Stanford University

TAG Events


Sexual Harassment in the Field Sciences - Kathryn B. H. Clancy 

Friday, May 1 2020, 5.00-6.00pm

Kathryn Clancy is a biological anthropologist and Associate Professor at the University of Illinois. She received her Ph.D. from Yale University, and since then her research, teaching, and service have all focused on reproductive justice. She uses an intersectional feminist biology approach to study the effects of environmental stressors, including sexual harassment, on the reproductive functioning of women and gender minorities. Dr Clancy has consulted on Congressional bills on sexual harassment in science, and was co-author of the National Academies report on sexual harassment of women in STEM.

Art Installations

Refik Anadol

The Department of Art and Art History will be hosting a digital art installation by Los Angeles-based Turkish artist Refik Anadol for the duration of the TAG conference at Stanford University’s McMurty building, adjacent to the Cantor Center for Visual Arts. In this exhibition, Anadol makes use of machine learning to visualize 2.8 million entries of 250,000 archaeological finds, including information from the buildings, units, and artifacts recorded by the Çatalhöyük Research Project Archive. The TAG conference has offered Anadol to revisit his work with the Çatalhöyük dataset, revising a version of this installation last exhibited in Istanbul in 2018.


Tag Writing Event for Hostile Terrain 94 

Hostile Terrain 94 (HT94) is a participatory art project created by the Undocumented Migration
Project (UMP), a non-profit research and arts-education collective, directed by UCLA anthropologist Jason De León. This art installation is intended to raise awareness about the realities of the U.S./Mexico border, focusing on the deaths that have been happening almost daily since 1994 as a direct result of the Border Patrol policy known as “Prevention Through Deterrence” (PTD). 

HT94 seeks to memorialize the thousands who have died as a result of PTD, including the 1,500+ unidentified people whose remains have yet to be reunited with their family members. The construction of this memorial will be realized with the help of hundreds of local volunteers from the Stanford community and visitors who wish to write out information on toe tags including names (when known), age, sex, cause of death, condition of body, and location of recovery for each person. These tags are then placed on the map in the exact location where those remains were found. The physical act of writing out the names and information for the dead invites one to reflect, witness and stand in solidarity with those who have lost their lives in search of a better one. Conference attendees will be invited to learn more about this project and to participate in filling out tags which will be later installed at the Anderson Collection gallery on Stanford Campus in Fall of 2020.

This version of HT94 is part of a global exhibition that will officially launch in 150 locations around the world between May and November of 2020. For more information about the exhibition and how to get involved visit the website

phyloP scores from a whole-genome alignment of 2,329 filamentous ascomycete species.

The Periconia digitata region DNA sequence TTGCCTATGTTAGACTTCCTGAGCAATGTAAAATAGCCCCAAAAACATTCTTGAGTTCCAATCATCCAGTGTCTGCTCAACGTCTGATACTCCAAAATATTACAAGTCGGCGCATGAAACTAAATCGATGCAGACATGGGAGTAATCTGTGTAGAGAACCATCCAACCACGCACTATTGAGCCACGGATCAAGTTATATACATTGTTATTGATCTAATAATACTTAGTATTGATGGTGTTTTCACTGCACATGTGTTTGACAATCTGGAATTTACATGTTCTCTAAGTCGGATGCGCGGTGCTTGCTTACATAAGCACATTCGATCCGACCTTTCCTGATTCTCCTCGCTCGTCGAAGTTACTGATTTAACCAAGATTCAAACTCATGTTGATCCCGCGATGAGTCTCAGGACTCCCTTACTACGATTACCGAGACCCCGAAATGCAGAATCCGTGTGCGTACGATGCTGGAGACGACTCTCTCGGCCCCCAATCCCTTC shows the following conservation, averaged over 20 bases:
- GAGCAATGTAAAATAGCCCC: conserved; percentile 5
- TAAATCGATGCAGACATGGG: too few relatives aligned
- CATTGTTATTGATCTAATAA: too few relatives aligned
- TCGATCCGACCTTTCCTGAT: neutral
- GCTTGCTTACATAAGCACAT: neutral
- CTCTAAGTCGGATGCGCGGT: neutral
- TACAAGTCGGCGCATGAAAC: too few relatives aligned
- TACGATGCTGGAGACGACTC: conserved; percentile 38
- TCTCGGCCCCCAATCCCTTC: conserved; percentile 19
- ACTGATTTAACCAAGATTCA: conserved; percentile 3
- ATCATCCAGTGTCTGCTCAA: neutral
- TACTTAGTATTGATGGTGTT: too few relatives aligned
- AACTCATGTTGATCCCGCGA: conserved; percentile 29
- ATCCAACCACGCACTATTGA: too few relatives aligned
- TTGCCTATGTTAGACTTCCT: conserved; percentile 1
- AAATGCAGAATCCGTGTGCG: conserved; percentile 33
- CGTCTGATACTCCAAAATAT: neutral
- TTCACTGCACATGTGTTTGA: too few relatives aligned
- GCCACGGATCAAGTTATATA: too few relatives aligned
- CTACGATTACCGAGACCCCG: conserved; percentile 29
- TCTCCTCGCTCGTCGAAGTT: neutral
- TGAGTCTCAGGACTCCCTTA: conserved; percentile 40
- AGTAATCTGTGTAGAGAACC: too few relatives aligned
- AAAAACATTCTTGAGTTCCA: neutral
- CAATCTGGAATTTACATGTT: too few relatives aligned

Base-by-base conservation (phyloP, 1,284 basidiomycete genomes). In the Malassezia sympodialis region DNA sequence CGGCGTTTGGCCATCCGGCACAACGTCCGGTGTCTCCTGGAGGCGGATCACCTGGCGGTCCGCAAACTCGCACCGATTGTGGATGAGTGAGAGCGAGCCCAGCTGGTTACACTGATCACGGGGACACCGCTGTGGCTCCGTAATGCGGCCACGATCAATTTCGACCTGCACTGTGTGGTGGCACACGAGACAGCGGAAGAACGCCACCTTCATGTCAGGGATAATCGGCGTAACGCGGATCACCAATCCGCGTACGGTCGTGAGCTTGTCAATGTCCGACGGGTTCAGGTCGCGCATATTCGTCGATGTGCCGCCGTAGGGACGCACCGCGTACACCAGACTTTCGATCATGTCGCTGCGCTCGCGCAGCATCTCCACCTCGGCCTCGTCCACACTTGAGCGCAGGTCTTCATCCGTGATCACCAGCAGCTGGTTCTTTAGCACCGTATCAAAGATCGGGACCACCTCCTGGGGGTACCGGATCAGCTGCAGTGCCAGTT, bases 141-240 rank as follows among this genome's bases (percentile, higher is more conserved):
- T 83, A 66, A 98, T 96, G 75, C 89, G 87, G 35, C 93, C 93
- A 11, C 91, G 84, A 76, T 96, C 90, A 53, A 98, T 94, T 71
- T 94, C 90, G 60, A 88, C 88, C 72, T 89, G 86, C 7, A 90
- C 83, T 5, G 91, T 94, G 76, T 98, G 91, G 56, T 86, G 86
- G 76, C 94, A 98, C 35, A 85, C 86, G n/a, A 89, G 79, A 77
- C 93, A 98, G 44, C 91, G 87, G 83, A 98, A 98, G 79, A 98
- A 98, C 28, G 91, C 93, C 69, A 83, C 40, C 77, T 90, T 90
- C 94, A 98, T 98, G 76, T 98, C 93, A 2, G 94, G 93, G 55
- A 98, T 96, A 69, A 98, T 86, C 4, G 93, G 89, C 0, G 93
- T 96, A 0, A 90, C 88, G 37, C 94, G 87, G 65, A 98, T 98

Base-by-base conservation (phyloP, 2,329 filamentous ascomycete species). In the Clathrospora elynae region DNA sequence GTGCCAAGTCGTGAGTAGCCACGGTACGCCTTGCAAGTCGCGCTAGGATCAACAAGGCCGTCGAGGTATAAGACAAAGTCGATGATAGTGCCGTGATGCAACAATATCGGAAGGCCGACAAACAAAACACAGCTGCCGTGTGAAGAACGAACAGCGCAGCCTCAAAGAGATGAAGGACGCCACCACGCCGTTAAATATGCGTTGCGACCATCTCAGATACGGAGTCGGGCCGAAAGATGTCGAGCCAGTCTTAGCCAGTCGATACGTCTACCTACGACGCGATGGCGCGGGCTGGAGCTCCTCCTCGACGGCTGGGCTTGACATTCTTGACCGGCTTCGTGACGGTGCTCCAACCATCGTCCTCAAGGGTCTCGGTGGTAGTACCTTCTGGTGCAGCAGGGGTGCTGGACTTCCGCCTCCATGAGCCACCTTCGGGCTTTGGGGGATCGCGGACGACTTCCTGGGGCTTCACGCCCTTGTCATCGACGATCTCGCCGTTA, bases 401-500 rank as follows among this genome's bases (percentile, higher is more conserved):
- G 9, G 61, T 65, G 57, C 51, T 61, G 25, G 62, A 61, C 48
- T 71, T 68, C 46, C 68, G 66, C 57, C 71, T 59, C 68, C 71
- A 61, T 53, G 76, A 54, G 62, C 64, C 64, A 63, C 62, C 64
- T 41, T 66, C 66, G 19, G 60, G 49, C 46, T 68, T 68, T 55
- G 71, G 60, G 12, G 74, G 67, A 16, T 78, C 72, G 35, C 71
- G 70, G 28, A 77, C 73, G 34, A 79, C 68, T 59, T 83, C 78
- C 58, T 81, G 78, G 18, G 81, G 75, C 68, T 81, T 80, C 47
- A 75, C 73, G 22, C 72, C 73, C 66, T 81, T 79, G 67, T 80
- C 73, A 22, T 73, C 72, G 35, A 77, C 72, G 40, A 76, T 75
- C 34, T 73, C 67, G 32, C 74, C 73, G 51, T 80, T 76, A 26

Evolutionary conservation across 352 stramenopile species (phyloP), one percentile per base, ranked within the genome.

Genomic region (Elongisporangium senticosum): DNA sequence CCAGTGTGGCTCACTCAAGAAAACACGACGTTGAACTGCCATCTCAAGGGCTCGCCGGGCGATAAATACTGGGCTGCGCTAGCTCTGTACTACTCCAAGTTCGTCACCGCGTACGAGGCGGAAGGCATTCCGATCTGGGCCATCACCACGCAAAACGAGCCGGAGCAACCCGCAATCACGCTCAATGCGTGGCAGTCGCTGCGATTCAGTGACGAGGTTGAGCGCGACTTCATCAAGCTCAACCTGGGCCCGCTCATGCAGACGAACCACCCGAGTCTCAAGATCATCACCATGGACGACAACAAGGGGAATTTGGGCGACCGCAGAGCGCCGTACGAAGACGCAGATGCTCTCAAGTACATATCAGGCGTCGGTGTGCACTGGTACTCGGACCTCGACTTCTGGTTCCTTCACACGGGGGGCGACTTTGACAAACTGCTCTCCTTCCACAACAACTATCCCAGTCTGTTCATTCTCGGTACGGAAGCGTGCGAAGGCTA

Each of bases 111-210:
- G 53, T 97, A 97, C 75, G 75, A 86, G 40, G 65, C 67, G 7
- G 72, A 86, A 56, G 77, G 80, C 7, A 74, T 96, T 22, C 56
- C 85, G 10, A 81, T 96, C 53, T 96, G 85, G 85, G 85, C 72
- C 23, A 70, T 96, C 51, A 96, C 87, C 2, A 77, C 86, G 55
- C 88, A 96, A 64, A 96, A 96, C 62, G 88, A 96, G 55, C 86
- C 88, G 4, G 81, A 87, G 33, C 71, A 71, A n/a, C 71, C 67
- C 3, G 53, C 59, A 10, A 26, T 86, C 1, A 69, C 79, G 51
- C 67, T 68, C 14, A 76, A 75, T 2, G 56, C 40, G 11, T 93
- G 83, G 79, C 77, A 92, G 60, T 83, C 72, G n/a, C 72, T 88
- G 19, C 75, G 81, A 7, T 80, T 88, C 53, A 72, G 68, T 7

This exhibition is co-sponsored by the Bill Lane Center for the American West, the Department of Anthropology, Humanities and Sciences, Vice Provost for Undergraduate Education, Bechtel
International Center, and the Center for Comparative Studies in Race and Ethnicity.

The Archaeo-Sexism Project at TAG 2020

The Archaeo-Sexism project is looking for testimonies about sexism in the field of archaeology. We feel this project is important to change culture in archaeology.  We also know that engaging with this project may be difficult and may bring up feelings of distress for some people.  Please decide for yourself whether and how you wish to engage with project, and seek help if needed. We have provided helpful resources below.

The Archaeo-Sexism Project

As part of the Archaeo-sexism project (Archéo-Ethique Association / Paye Ta Truelle Initiative), a selection of the gathered accounts will be illustrated by artists and exhibited at the TAG (Theoretical Archaeological Group) 2020 conference at Stanford University. This exhibition is meant to raise awareness of discrimination in archaeology with the goal of initiating change for gender, race, and minority inclusion in the future. The testimonies should come from the English-speaking world. They can mix sexism with other types of discriminations, such as racism or homophobia. The submissions and display of testimonies will remain anonymous. We ask that submissions do not specify names of persons, institutions, field projects, or places involved. This will aid in protecting the confidentiality of the victims of discrimination.

For examples of testimonies from the previous 2019 Archaeo-Sexism exhibition in Paris please visit the French web page:
The deadline to submit your testimonies is January 31, 2019.

Please click here to submityour testimonies


For members of the Stanford community:

For those of you outside of Stanford:

Note: While the webform is anonymous, to the extent that identifiable information is provided, either Stanford or another institution may act on the information.  In submitting information, you otherwise understand that your submission does not constitute a report to Stanford University or any other institution.  Additionally, you understand that Stanford University administration will not be made aware of this anonymous submission, except in the extraordinary circumstance that the researcher forms the opinion that human life is in danger.

Other Events

TAG 2020 Stanford activities will include a party on Friday evening and a series of art exhibits. Check back for more updates!